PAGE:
The river settlement will be a learn-by-doing approach, in both its co-governance protocols and its co-management practices. On the issue of water, specifically, I tell the House that Waikato-Tainui has indeed already shown a generosity of spirit, when in 1994 Auckland was suffering from drought conditions affecting the city’s water supply. I was an undergraduate student working for the Tainui Māori Trust Board when a hui was held at Hopuhopu, and Sir Barry Curtis flew down by helicopter to make a request of the old people to tap into the water supply of the Waikato. There was robust debate, but the final response enabled a pipeline to extract water, as many Waikato-Tainui lived in Auckland. The old people said at the time that if people were thirsty they should be quenched, and that if they could help they would. There was a belief at the time that water belonged to us all. The Government’s super-city plans might see the privatisation of water assets. If that is the case, then Waikato-Tainui interests should be remembered and preserved. We have an ongoing concern in Watercare Services, and a discussion should take place very quickly with Ministers and iwi leaders to protect those interests. The benefit of hindsight is a great thing. Treaty settlements that envisage a close and integrated relationship with local government may consider inviting its representatives to the table, alongside those of the Crown, at an earlier stage. The experience of Waikato-Tainui has shown that local body politics can be critical to achieving a successful outcome to one’s settlement.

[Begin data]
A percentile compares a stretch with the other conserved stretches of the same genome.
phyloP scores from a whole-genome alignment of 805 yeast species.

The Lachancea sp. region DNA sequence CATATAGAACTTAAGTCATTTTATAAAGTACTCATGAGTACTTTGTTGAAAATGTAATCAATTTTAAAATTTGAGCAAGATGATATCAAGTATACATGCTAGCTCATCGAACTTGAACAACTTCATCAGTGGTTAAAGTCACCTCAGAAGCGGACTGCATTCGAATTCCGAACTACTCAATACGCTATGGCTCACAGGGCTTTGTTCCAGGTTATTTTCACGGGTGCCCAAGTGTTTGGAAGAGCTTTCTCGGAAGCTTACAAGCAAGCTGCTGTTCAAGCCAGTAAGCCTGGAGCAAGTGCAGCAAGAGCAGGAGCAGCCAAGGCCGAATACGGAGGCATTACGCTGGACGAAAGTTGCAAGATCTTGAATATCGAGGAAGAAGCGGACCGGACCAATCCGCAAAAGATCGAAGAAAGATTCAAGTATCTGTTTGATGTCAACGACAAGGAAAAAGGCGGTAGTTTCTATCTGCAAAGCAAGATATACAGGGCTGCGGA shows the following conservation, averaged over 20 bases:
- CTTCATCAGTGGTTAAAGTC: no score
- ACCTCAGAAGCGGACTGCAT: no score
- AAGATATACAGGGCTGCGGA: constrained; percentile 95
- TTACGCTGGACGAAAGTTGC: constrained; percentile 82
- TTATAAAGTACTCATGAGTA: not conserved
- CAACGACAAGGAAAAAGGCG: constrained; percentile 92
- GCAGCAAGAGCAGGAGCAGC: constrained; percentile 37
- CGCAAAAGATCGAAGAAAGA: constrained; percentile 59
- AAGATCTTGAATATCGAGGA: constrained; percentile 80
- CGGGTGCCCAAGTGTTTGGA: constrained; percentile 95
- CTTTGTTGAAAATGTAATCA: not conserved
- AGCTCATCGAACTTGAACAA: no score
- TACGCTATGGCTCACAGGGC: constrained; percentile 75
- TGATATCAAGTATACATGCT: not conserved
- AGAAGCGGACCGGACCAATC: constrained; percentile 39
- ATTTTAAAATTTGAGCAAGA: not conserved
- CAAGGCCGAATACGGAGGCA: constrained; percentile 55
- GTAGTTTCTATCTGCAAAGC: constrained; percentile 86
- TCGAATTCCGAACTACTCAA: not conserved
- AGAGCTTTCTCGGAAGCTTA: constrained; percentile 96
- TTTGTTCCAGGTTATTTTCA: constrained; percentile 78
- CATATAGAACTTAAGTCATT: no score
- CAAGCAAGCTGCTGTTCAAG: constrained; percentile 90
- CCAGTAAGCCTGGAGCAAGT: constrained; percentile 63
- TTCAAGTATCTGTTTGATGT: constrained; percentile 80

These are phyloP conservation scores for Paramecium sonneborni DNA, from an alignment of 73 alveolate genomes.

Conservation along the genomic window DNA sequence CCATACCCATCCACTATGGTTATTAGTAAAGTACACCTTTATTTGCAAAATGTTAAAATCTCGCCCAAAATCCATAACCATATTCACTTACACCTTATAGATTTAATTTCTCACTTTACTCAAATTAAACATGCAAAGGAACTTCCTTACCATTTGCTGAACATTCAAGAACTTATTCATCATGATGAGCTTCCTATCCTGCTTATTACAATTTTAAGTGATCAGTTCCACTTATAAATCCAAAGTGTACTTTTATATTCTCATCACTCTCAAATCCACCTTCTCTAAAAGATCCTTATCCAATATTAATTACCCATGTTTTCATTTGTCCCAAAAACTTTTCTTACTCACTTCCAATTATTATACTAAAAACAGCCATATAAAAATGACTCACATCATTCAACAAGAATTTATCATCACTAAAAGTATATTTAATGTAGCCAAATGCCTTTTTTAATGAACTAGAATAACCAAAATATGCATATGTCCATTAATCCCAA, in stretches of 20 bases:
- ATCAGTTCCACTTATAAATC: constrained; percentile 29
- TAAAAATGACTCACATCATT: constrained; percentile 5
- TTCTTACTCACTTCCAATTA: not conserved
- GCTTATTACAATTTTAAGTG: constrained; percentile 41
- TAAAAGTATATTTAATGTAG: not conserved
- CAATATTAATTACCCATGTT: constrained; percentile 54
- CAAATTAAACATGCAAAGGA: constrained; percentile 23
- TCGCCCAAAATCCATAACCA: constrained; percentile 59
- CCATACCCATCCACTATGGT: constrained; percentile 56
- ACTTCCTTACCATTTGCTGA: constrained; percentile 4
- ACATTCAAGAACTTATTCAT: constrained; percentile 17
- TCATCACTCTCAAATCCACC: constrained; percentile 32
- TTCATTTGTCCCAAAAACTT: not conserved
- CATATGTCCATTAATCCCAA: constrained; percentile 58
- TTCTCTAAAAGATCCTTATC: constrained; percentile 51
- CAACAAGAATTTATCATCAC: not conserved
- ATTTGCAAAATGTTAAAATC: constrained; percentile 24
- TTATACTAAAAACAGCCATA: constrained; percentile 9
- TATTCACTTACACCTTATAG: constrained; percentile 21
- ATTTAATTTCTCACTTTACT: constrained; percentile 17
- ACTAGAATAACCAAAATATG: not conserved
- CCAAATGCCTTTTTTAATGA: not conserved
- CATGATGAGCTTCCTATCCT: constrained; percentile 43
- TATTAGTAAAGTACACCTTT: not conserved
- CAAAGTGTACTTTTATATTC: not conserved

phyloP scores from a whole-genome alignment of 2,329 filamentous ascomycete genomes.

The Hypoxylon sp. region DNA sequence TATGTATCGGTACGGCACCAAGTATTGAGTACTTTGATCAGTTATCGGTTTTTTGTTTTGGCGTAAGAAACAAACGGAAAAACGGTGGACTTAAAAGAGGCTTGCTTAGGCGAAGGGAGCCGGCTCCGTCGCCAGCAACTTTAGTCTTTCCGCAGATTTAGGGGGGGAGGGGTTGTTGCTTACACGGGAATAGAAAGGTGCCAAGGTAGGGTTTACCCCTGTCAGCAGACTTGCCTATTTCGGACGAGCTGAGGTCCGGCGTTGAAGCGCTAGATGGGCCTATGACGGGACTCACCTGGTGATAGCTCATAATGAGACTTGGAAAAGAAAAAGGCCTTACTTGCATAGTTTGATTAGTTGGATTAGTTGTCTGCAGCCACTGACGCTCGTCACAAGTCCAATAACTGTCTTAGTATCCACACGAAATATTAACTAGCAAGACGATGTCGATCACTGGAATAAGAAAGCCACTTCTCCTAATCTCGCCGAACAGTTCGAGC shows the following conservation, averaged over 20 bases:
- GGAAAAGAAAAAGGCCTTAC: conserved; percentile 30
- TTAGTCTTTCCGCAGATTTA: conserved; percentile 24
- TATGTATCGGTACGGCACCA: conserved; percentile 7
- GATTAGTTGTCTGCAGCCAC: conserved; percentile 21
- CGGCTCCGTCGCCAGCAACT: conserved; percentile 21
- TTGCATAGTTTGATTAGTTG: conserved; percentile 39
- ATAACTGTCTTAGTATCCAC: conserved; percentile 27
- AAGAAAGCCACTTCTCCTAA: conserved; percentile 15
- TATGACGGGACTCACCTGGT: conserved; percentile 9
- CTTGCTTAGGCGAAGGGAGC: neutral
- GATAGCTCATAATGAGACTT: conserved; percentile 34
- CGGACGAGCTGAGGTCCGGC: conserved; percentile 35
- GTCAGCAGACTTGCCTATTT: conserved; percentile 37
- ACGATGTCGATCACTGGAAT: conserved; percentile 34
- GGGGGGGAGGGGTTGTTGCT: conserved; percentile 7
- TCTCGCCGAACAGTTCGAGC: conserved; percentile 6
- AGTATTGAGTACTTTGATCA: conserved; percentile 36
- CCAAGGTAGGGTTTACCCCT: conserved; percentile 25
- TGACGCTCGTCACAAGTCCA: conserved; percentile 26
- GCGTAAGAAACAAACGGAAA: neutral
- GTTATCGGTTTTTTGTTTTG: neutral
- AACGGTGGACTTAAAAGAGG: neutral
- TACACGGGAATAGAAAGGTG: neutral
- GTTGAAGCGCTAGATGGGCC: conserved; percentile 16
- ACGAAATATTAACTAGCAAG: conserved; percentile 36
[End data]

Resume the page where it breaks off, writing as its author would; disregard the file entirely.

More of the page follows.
At this point, I acknowledge the Guardians Establishment Committee, co-chaired by Gordon Blake and Tuku Morgan, with Crown appointees Traci Houpapa and Jenni Vernon; local government representatives Andra Neely, Clint Baddeley, Alan Livingston, and Bob Simcock; industry representative Don Scarlet; iwi representatives Roger Pikia, Weo Maag, Dean Stebbing, and Stephanie O’Sullivan; and Waikato-Tainui representatives Linda Te Aho, Taipū Paki, and Rangi Māhuta. Vision and Strategy for the Waikato River is an overarching document that will guide regional plans and rules. I have made the point in earlier debates that if dropping the vision and strategy to the regional policy statement level has a limiting effect, then it should be a subject of the review.